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You're going to want to look for resources on leash reactivity. A lot of them will discuss fearful dogs, but frustration can also cause very similar behavior and can be managed and improved with very similar techniques. Essentially, the dog gets frustrated very quickly when they can't immediately greet another dog they see and hear, and it gets channeled into lunging, barking, screaming, etc.

I have a frustrated greeter. He's not allowed to meet other dogs on walks at all. That lunging, barking, pulling behavior can easily create a dangerous situation for both dogs (especially so in your case, since the sad truth is that bully breeds and bully-looking breeds are often blamed for anything that goes wrong in dog-dog interactions). It can be alarming or rude to the other dog, who then 'defends' themselves, starting a fight. Or the reactive dog can get so amped up that they go from 'I want to say hi' to being so overwhelmed they snap and snark when they finally do get to meet the other dog. It's been much better for both of us to reframe leash walks as a time when you (try to) ignore other dogs, not interact with them.

Many leash-reactive dogs are better off-lead, because they can behave more naturally, but that doesn't mean they're going to be great with every dog. When a dog has a very effusive, pushy, physical play style, they don't tend to do well in mixed play groups of unknown dogs. It can come off as aggressive or bullying, especially if you know your dog will fixate on one dog even if they aren't a good match when it comes to play style. It's okay if your dog just isn't that great at being social with other dogs - if you're fulfilling her physical and mental needs otherwise, doggy social time isn't actually necessary for adult dogs. But if you're invested in getting her dog-dog social interaction, I'd stick to arranging meetups with friends or other locals who have dogs you know she interacts well with. Again, especially because society right now is primed to see bully-looking breeds as 'aggressive' and 'scary', which may put your dog in greater legal trouble if anything does happen, whether or not she actually instigates it.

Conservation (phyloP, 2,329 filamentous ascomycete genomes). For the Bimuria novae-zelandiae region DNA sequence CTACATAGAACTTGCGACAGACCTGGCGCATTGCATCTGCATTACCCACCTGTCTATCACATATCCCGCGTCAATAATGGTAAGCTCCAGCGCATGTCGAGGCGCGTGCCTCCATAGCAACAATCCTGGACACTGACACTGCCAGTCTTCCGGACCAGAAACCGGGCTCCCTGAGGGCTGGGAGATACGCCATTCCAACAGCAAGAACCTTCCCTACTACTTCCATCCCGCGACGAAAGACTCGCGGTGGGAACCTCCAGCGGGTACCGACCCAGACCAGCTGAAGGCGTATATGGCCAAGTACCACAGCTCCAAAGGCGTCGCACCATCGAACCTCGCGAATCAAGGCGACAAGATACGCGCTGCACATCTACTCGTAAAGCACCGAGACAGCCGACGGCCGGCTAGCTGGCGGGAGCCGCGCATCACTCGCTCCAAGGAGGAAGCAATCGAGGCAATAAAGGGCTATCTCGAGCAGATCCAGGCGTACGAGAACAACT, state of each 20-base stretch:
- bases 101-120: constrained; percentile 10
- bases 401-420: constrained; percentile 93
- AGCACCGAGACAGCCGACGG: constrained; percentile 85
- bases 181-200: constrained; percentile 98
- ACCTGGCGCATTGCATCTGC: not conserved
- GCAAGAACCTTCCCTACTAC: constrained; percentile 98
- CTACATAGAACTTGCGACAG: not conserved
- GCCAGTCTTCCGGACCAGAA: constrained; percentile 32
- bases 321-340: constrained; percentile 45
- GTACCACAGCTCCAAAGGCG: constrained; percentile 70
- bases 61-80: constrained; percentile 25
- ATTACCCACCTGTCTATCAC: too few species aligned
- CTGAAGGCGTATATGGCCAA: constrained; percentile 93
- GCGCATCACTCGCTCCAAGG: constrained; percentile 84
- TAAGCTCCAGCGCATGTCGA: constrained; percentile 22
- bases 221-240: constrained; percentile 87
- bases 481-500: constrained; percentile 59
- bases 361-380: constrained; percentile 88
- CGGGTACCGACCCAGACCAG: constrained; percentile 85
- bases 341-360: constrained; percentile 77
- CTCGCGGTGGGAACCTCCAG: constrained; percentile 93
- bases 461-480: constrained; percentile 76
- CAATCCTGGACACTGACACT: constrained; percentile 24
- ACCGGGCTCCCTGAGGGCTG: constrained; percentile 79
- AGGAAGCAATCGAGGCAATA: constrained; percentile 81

For the leash reactivity in general, I'd start with Dr. Patricia McConnell's Feisty Fido, which is a very comprehensive booklet that goes over why dogs behave this way on lead and what you can do about it. It's also relatively cheap and easily accessible - it comes in an ebook format if you want to start reading right away. You can also check this thread on the forum. It's older, but still full of good resources for exactly this kind of issue. It's common and frustrating, but the earlier you start trying to deal with it, the faster and easier it'll be to get results. You want to try to avoid it becoming an ingrained habit.

The very basic things you can start doing right now is to practice behaviors her that will help her refocus on you. Start with something like 'watch me', where she has to turn and look at you, or sit and look at you. U-turns are also helpful for putting distance between you and a dog that's setting her off. Practice these a lot in the house, yard, or other low-distraction spaces using valuable rewards (could be food, praise, or a play session, whatever your dog finds awesome) until she's doing them automatically. You want it to basically be muscle memory, so when you do encounter another dog, she turns away from them on cue before she has a chance to think about whether or not she wants to. Breaking that focus on the reactivity trigger is a huge step forward in getting a handle on the behavior overall.
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